No 165 - 2001
The Storm: Part 1
Inside here, it’s not so good, it’s a swirl.
And in the head, what was it like for you
With so much nuance, pleasure, perception
And no slack of sentimental leeway?
But the swirl will maintain us. Foxy Brown
Is saying ‘bèbè’ there, and my brother
Is falling to his death through lonely air
And the children enter and leave the house
And the pages float out from the blue shed
And the swirl will get us through, but to what?
I stood at the bar and gradually
Felt the back of my head growing lonely.
I left the bar later uncertainly
Looking out inquisitively falsely
Toward the street.
But I am here now in the longing
Of the memory of everything,
Regretful but undamaged. The light
Goes away along the old canal
In the oily old evening, the rain
Beginning later, invisibly
To start with, restoring
It all to a sort of tattered
Equanimity, a sense of sound
Of something’s everlasting
Unpretentiousness, the rain-sound
Of the park, the strange heraldic
Fountains fading, the benches
Expectant, the floating grey displacement
Of the tennis-courts at dusk.
And this is it. In the evening light
You can come toward me. I am
O.K. now. Do you remember?
We took our personal pronouns
For a walk in the rain.
And it all went so quickly.
I think of long ago,
Childhood, mittens clogged with snow,
The fast red sledge through the dark wood.
I would go back if I could
If it would bring me to these mornings
Where I come across my certainties
Like bright outriders only met
In doomed uprisings of the will
Left scattered on the slopes of sleep.
Out in the park slow shapes of trees
Infer themselves. The morning moves
Across the room. An open book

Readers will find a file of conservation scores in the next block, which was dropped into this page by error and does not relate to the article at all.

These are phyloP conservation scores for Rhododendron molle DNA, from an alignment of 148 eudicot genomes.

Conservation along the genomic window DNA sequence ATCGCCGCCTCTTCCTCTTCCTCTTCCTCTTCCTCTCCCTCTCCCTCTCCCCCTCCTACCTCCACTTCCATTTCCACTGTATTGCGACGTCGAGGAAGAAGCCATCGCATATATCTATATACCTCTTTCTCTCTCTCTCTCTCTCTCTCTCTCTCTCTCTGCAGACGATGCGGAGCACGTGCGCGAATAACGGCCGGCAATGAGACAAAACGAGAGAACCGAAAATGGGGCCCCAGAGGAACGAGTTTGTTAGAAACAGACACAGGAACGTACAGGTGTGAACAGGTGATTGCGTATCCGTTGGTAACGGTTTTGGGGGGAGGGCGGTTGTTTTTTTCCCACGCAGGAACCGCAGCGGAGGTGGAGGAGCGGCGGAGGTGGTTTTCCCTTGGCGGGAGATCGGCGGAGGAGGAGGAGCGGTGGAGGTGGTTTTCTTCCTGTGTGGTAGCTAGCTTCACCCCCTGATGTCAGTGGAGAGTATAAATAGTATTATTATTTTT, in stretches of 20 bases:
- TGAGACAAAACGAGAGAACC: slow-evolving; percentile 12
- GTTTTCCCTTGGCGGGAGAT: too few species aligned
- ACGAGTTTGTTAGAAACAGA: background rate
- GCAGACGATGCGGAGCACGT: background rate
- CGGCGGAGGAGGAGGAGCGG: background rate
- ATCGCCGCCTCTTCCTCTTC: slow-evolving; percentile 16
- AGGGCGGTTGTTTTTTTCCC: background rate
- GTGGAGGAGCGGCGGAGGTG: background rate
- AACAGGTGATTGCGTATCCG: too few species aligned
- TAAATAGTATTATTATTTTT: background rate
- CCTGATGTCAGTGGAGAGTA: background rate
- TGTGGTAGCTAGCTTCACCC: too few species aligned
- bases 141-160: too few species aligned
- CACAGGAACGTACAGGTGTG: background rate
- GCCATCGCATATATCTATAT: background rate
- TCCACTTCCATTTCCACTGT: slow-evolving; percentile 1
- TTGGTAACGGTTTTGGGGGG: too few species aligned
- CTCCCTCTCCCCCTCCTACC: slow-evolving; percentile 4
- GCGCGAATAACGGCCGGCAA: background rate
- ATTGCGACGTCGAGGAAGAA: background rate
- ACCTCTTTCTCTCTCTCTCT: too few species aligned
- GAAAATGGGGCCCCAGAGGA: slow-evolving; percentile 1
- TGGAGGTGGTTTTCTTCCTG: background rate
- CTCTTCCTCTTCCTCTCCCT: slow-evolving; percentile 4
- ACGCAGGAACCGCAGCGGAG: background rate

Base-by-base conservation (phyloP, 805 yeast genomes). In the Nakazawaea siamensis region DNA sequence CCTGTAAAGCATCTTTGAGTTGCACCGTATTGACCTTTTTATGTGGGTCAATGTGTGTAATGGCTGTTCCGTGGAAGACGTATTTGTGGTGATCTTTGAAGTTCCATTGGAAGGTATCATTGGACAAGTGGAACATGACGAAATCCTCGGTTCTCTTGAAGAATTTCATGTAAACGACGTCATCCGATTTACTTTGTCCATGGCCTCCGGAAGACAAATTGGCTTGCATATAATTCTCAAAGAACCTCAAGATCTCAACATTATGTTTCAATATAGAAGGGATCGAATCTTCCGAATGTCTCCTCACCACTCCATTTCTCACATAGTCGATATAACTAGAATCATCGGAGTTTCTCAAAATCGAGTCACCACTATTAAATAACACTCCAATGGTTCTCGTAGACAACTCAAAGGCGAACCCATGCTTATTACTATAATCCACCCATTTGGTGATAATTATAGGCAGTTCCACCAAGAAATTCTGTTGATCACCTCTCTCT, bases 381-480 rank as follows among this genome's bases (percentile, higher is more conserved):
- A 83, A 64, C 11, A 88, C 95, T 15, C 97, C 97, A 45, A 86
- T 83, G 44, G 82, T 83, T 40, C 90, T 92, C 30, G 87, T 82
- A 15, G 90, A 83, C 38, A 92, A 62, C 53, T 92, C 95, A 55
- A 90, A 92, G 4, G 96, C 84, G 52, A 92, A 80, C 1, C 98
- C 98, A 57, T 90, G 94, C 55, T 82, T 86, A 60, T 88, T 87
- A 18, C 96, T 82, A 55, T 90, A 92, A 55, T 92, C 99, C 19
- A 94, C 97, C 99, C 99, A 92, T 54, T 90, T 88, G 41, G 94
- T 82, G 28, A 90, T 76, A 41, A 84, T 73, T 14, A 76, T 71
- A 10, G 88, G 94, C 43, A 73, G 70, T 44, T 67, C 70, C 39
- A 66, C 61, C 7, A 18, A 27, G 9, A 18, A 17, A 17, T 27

Is edged awake. The rainy light
Of early evening not-yet-rain
Comes round. Old age, the days float down
Through words toward the substances
Of indeterminate renown
At the sign of the Dog and the Beetle.
Here where the path is turning back
Through mist, improbability
And undeciphered incident,
I turn toward you, crying
In a squall of frozen gorse-bushes
And ask you to go on loving me.
And how will it not matter? Tell me the ways
In which it will not matter, the way of the wind
Among the great herd of absences, the way
Of the curtain drifting. Oh, it will matter.
The grim granite squirting dribbling
Fountain is dry. ‘Those were the days’,
Says the gurgle in the standpipe.
Old insects in their uniforms
Patrol the perimeter.
Shadows flicker, flutter
On the ceiling of an alcove
Like the powdery equipage
Of memory’s discontinuance.
I look for you always in these
Edgy summer evenings.
N. S. Willey is a poet living in Wiltshire. We publish here the first part of this two part poem.
- 10th Muse
- Angel Exhaust
- Blithe Spirit
- Brando's hat
- Brittle Star
- Cannon's Mouth, The
- Coffee House, The
- Dream Catcher
- Floating Bear, The
- French Literary Review, The
- Frogmore Papers, The
- Global Tapestry
- Grosseteste Review
- Homeless Diamonds
- Interpreter's House, The
- Journal, The
- Lamport Court
- London Magazine, The
- Modern Poetry in Translation
- Monkey Kettle
- Neon Highway
- New Welsh Review
- North, The
- Obsessed with pipework
- Oxford Poetry
- Painted, spoken
- Paper, The
- Pen Pusher Magazine
- Poetry Cornwall
- Poetry London
- Poetry London (1951)
- Poetry Nation
- Poetry Review, The
- Poetry Salzburg Review
- Poetry Scotland
- Poetry Wales
- Private Tutor
- Purple Patch
- Rain Dog
- Reach Poetry
- Review, The
- Rialto, The
- Second Aeon
- Seventh Quarry, The
- Smiths Knoll
- Strange Faeces
- Tabla Book of New Verse, The
- Tolling Elves
- Ugly Tree, The
- Wolf, The
- Yellow Crane, The